If E.T. is out there, NASA thinks it has a new way to find him – tracking the time he spends on his iPhone.
NASA is upping the search for whether we are alone in the universe, using new tools in an effort to find "technosignatures" that may emanate from advanced civilizations.
The government space agency is hosting a workshop in Houston to utilize "technosignatures," signs or signals it says could be evidence of a technologically advanced civilization.
"Technosignatures are signs or signals, which if observed, would allow us to infer the existence of technological life elsewhere in the universe," NASA said on its website. "The best known technosignature are radio signals, but there are many others that have not been explored fully."
Under the scope of looking for extraterrestrials, "technosignatures" have generally been limited to communication signals, but any kind of evidence, such as "radio or laser emissions, signs of massive structures or an atmosphere full of pollutants could imply intelligence," NASA added.
NASA has several tools that it uses to look for exoplanets, including its $337 million alien-planet hunting Transiting Exoplanet Survey Satellite, known as TESS.
Earlier this month, NASA released the first images from TESS. Included in the first batch of pictures are the Large Magellanic Cloud and the bright star R Doradus, among several other planets and stars that could potentially be home to alien life.
Fast radio bursts (FRBs) have recently been discovered emanating from deep space, though there is no explanation for what causes them.
Most recently, unusual and "mysterious radio bursts" were detected 3 billion light years away from Earth, thanks to an artificial intelligence program at the Search for Extraterrestrial Intelligence (SETI).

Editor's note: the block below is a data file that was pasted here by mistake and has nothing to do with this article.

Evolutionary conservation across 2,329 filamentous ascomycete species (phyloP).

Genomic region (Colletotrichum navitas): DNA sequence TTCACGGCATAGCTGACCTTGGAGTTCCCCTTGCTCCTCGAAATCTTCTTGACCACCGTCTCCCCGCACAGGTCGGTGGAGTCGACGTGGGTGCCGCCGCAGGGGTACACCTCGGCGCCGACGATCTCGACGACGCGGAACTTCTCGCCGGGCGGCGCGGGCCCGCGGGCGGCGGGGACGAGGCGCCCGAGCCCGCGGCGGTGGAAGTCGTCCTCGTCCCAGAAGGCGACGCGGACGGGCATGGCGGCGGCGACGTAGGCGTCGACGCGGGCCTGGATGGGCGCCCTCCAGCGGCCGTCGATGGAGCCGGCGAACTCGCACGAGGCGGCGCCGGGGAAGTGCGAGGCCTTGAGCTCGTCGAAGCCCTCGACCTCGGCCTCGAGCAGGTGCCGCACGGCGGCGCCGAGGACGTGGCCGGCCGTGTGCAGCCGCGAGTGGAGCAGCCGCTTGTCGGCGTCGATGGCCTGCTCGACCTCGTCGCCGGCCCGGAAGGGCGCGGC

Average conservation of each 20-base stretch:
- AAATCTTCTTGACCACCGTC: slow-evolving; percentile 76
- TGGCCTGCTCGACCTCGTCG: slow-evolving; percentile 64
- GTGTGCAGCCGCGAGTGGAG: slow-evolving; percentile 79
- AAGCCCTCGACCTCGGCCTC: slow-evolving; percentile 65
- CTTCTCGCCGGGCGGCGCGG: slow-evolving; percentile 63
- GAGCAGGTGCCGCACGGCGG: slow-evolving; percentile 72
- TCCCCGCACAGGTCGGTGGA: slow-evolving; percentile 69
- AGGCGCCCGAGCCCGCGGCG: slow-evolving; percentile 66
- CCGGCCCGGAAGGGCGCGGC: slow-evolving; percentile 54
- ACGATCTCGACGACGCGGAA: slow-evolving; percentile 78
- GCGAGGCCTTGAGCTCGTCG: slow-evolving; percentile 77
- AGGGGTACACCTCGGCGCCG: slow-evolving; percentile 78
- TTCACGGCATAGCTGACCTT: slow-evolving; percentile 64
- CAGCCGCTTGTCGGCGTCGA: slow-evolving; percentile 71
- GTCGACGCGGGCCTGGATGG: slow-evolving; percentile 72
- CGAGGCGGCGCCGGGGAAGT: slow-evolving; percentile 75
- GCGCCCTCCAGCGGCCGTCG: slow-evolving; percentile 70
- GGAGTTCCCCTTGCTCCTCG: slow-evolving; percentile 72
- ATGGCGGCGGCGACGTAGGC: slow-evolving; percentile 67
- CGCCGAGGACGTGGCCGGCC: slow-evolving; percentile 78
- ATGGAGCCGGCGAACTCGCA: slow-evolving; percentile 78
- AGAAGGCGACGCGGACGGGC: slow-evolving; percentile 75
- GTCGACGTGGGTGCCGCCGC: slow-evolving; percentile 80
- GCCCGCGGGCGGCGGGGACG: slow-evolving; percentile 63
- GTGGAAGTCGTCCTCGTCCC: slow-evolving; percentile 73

"Complex life may evolve into cognitive systems that can employ technology in ways that may be observable," NASA wrote in its 2015 Astrobiology Strategy paper. "Nobody knows the probability, but we know that it is not zero.”
However, it's not clear whether we'll ever find evidence of advanced civilizations, as put forth by the physicist Enrico Fermi with his Fermi paradox, which states "that if another intelligent life form was indeed out there, we would have met it by now."
On the other hand, astronomer Frank Drake created a formula in 1961 known as the Drake equation which theorizes that there are approximately 10,000 potentially intelligent civilizations in the galaxy, so the topic is up for much debate in the scientific community.
For its part, NASA says it will keep looking for signs of alien life, even if they haven't found anything yet.
"Although we have yet to find signs of extraterrestrial life, NASA is amplifying exploring the solar system and beyond to help humanity answer whether we are alone in the universe," NASA said on its website.
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